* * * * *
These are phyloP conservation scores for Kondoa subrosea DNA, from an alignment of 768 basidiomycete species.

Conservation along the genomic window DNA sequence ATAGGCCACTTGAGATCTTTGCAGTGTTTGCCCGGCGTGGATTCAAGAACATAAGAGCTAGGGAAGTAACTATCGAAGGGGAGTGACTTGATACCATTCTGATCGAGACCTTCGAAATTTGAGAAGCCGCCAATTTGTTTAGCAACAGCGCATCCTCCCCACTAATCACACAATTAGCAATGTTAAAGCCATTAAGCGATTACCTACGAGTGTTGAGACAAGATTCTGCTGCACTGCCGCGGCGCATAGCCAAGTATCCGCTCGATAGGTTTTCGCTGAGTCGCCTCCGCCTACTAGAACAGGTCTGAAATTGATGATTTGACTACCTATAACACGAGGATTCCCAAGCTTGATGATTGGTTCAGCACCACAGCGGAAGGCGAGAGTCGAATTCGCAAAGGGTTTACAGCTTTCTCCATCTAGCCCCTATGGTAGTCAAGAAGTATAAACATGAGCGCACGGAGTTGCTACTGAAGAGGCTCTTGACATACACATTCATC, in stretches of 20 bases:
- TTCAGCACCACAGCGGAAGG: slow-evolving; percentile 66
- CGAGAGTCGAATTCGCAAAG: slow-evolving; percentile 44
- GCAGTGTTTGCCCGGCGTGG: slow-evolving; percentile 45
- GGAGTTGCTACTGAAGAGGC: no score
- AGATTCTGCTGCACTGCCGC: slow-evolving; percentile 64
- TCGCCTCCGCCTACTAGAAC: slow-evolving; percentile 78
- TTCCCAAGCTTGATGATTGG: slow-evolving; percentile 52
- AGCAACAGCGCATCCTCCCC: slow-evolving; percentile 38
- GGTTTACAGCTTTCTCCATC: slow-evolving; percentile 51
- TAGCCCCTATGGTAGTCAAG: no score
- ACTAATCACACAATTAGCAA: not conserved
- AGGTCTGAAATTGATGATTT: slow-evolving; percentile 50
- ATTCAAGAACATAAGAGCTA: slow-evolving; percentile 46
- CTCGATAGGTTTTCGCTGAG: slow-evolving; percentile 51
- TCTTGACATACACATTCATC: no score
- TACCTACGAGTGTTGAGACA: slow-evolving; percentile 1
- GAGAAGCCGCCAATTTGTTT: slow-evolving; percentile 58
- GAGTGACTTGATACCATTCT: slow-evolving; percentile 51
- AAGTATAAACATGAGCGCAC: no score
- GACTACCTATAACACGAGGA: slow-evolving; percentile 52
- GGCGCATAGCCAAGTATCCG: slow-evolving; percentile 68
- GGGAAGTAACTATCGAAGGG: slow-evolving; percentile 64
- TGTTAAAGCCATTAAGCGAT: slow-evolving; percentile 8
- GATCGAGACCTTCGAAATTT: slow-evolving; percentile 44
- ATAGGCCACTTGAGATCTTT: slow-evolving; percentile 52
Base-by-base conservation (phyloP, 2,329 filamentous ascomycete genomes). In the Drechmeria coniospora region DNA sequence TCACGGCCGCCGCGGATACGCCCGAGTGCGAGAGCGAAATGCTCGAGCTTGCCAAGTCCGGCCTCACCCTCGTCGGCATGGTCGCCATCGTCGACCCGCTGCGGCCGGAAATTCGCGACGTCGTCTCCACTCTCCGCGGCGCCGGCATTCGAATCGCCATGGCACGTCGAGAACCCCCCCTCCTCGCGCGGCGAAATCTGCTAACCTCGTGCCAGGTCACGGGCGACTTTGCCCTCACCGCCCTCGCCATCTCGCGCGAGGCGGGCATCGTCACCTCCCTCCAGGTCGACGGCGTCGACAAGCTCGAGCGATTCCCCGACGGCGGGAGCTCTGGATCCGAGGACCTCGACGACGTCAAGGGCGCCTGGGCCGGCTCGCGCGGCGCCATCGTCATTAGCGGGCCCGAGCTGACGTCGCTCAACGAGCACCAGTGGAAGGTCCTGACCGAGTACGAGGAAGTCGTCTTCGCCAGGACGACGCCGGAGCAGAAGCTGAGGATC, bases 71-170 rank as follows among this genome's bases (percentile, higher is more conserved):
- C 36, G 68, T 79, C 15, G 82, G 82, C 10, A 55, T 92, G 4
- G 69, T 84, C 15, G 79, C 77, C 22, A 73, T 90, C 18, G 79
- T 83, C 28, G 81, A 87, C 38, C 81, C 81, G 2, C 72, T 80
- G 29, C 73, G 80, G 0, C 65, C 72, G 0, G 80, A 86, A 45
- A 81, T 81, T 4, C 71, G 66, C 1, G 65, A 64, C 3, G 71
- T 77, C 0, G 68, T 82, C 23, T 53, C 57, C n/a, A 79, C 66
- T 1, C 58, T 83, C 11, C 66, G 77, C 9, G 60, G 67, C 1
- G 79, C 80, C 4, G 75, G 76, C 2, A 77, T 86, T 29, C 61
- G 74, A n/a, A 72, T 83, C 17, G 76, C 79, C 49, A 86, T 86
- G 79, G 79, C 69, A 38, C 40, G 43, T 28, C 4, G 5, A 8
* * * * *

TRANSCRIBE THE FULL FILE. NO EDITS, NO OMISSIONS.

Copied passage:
These are phyloP conservation scores for Kondoa subrosea DNA, from an alignment of 768 basidiomycete species.

Conservation along the genomic window DNA sequence ATAGGCCACTTGAGATCTTTGCAGTGTTTGCCCGGCGTGGATTCAAGAACATAAGAGCTAGGGAAGTAACTATCGAAGGGGAGTGACTTGATACCATTCTGATCGAGACCTTCGAAATTTGAGAAGCCGCCAATTTGTTTAGCAACAGCGCATCCTCCCCACTAATCACACAATTAGCAATGTTAAAGCCATTAAGCGATTACCTACGAGTGTTGAGACAAGATTCTGCTGCACTGCCGCGGCGCATAGCCAAGTATCCGCTCGATAGGTTTTCGCTGAGTCGCCTCCGCCTACTAGAACAGGTCTGAAATTGATGATTTGACTACCTATAACACGAGGATTCCCAAGCTTGATGATTGGTTCAGCACCACAGCGGAAGGCGAGAGTCGAATTCGCAAAGGGTTTACAGCTTTCTCCATCTAGCCCCTATGGTAGTCAAGAAGTATAAACATGAGCGCACGGAGTTGCTACTGAAGAGGCTCTTGACATACACATTCATC, in stretches of 20 bases:
- TTCAGCACCACAGCGGAAGG: slow-evolving; percentile 66
- CGAGAGTCGAATTCGCAAAG: slow-evolving; percentile 44
- GCAGTGTTTGCCCGGCGTGG: slow-evolving; percentile 45
- GGAGTTGCTACTGAAGAGGC: no score
- AGATTCTGCTGCACTGCCGC: slow-evolving; percentile 64
- TCGCCTCCGCCTACTAGAAC: slow-evolving; percentile 78
- TTCCCAAGCTTGATGATTGG: slow-evolving; percentile 52
- AGCAACAGCGCATCCTCCCC: slow-evolving; percentile 38
- GGTTTACAGCTTTCTCCATC: slow-evolving; percentile 51
- TAGCCCCTATGGTAGTCAAG: no score
- ACTAATCACACAATTAGCAA: not conserved
- AGGTCTGAAATTGATGATTT: slow-evolving; percentile 50
- ATTCAAGAACATAAGAGCTA: slow-evolving; percentile 46
- CTCGATAGGTTTTCGCTGAG: slow-evolving; percentile 51
- TCTTGACATACACATTCATC: no score
- TACCTACGAGTGTTGAGACA: slow-evolving; percentile 1
- GAGAAGCCGCCAATTTGTTT: slow-evolving; percentile 58
- GAGTGACTTGATACCATTCT: slow-evolving; percentile 51
- AAGTATAAACATGAGCGCAC: no score
- GACTACCTATAACACGAGGA: slow-evolving; percentile 52
- GGCGCATAGCCAAGTATCCG: slow-evolving; percentile 68
- GGGAAGTAACTATCGAAGGG: slow-evolving; percentile 64
- TGTTAAAGCCATTAAGCGAT: slow-evolving; percentile 8
- GATCGAGACCTTCGAAATTT: slow-evolving; percentile 44
- ATAGGCCACTTGAGATCTTT: slow-evolving; percentile 52
Base-by-base conservation (phyloP, 2,329 filamentous ascomycete genomes). In the Drechmeria coniospora region DNA sequence TCACGGCCGCCGCGGATACGCCCGAGTGCGAGAGCGAAATGCTCGAGCTTGCCAAGTCCGGCCTCACCCTCGTCGGCATGGTCGCCATCGTCGACCCGCTGCGGCCGGAAATTCGCGACGTCGTCTCCACTCTCCGCGGCGCCGGCATTCGAATCGCCATGGCACGTCGAGAACCCCCCCTCCTCGCGCGGCGAAATCTGCTAACCTCGTGCCAGGTCACGGGCGACTTTGCCCTCACCGCCCTCGCCATCTCGCGCGAGGCGGGCATCGTCACCTCCCTCCAGGTCGACGGCGTCGACAAGCTCGAGCGATTCCCCGACGGCGGGAGCTCTGGATCCGAGGACCTCGACGACGTCAAGGGCGCCTGGGCCGGCTCGCGCGGCGCCATCGTCATTAGCGGGCCCGAGCTGACGTCGCTCAACGAGCACCAGTGGAAGGTCCTGACCGAGTACGAGGAAGTCGTCTTCGCCAGGACGACGCCGGAGCAGAAGCTGAGGATC, bases 71-170 rank as follows among this genome's bases (percentile, higher is more conserved):
- C 36, G 68, T 79, C 15, G 82, G 82, C 10, A 55, T 92, G 4
- G 69, T 84, C 15, G 79, C 77, C 22, A 73, T 90, C 18, G 79
- T 83, C 28, G 81, A 87, C 38, C 81, C 81, G 2, C 72, T 80
- G 29, C 73, G 80, G 0, C 65, C 72, G 0, G 80, A 86, A 45
- A 81, T 81, T 4, C 71, G 66, C 1, G 65, A 64, C 3, G 71
- T 77, C 0, G 68, T 82, C 23, T 53, C 57, C n/a, A 79, C 66
- T 1, C 58, T 83, C 11, C 66, G 77, C 9, G 60, G 67, C 1
- G 79, C 80, C 4, G 75, G 76, C 2, A 77, T 86, T 29, C 61
- G 74, A n/a, A 72, T 83, C 17, G 76, C 79, C 49, A 86, T 86
- G 79, G 79, C 69, A 38, C 40, G 43, T 28, C 4, G 5, A 8